[toc]While the aim of the daily fantasy sports industry is to gain legal clarity everywhere it can, some bills are more important others.
The new legislative effort in Georgia falls into the “more important” category because of the backstory in the state.
Why Georgia is important for DFS
One of the priorities of the DFS industry is to roll back states with a legal environment that is less than friendly. The industry succeeded in New York, Mississippi and Tennessee. In those three states, government enacted industry-friendly laws after state attorneys general issued negative opinions about DFS vis a vis state gambling law.
One of the states where a negative climate was not rolled back was Georgia. The AG there, Wright Banks Jr., did not issue a formal opinion. But in responding to an inquiry from the Georgia Lottery, he did say that his office believed DFS contests are not authorized in the state.
That letter was a private document that became public. No government entity in Georgia has made a public statement on DFS legality, nor has the state taken any action directed at the companies. (The state lottery did ask DraftKings and FanDuel how they believed their products are legal in Georgia, however.) Almost all operators accept real-money entries in the state.
Almost immediately after the AG letter came out, a DFS bill died in the legislature. And that brings us to today.
The Georgia DFS bill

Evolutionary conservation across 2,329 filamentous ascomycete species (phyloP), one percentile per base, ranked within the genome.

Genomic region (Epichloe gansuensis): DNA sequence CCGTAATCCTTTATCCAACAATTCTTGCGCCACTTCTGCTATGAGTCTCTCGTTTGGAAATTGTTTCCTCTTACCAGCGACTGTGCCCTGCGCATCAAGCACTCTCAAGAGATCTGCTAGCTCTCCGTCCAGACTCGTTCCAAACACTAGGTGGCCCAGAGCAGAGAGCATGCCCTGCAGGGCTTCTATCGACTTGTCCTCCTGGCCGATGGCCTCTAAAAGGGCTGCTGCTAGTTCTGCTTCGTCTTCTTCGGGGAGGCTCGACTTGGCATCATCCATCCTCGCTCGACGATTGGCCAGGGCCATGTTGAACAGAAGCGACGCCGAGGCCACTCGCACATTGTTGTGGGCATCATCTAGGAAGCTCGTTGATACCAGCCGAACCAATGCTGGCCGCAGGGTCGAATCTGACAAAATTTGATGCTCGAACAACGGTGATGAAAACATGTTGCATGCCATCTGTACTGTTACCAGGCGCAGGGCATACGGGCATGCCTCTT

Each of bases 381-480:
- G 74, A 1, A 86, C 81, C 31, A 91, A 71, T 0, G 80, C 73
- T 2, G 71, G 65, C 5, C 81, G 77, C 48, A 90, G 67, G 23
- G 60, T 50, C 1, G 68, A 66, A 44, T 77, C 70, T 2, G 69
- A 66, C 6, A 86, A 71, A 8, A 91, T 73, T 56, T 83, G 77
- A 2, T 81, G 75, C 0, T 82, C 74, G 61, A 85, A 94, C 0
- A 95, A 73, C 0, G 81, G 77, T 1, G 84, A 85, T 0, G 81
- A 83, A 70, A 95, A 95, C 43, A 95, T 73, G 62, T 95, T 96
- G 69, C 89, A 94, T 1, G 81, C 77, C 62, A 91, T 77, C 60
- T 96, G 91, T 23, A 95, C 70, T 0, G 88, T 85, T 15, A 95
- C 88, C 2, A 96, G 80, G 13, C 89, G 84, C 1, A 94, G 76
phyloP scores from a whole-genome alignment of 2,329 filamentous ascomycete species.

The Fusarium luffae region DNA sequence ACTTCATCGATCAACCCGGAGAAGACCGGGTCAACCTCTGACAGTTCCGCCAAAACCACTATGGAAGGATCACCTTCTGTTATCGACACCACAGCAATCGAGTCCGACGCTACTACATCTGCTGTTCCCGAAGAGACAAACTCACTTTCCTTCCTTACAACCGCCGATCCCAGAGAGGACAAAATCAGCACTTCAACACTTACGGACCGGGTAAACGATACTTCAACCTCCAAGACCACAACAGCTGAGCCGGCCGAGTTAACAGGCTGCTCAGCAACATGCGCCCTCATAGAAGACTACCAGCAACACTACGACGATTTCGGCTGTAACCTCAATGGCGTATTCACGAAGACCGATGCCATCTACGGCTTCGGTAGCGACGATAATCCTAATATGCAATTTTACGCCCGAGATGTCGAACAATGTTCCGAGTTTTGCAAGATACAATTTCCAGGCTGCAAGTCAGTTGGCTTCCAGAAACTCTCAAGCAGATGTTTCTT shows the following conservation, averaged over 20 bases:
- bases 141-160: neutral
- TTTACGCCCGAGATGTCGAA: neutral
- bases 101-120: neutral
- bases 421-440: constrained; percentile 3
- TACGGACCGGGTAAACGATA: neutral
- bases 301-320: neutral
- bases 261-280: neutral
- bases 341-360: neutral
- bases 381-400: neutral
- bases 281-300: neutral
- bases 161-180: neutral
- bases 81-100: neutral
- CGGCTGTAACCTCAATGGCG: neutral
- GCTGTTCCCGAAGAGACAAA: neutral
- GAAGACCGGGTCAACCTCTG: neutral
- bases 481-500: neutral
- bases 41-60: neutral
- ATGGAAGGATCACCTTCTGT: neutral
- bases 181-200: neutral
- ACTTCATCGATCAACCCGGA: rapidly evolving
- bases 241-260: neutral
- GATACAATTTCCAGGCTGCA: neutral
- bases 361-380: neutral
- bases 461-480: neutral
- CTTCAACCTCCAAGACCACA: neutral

Five representatives in the state House introduced H 118 on Tuesday. The bill seeks to “provide for the licensing, registration, regulation, and taxation of fantasy contest operators.”
It is in the mold of many bills that state lawmakers have enacted and introduced over the past year and a half. It seeks to institute consumer protections while creating a relatively low barrier to entry for paid-entry fantasy sports operators.
Among the provisions:
- The Department of the Secretary of State handles oversight.
- Sites must register with the state.
- A sliding scale of registration fees — from $50,000 down to $10,000 — would apply to fantasy contest operators.
- The state taxes gross revenues at a rate of six percent.
- The bill includes consumer protection measures — such as preventing employee play, play by minors and segregation of a site’s operational fund and player funds.
A spokesperson for DraftKings and FanDuel offered the following statement on the legislation:
“The bill takes the right approach by installing the consumer protections that have now been proven to work in many other states, while tailoring the correct specific touches for the state of Georgia. It updates older state laws to reflect changes in technology and the evolution of fantasy sports, and provides a path for the industry to generate revenue for the state as the fantasy sports industry continues to grow.”
Momentum building early in 2017 for DFS legislation
The DFS industry lobby has been busy to start the year, will bills popping up around the country again, much like in 2016.
Some of those are states that did not really consider DFS last year, such as Oregon and New Hampshire. Others, like Florida and Nebraska, are taking a second crack at legislation this year.
The bill in Georgia might be fast-tracked; it is scheduled for a committee hearing on Wednesday, just a day after being introduced. Getting a new law on the books in Georgia would be a good way to start 2017 for DFS proponents.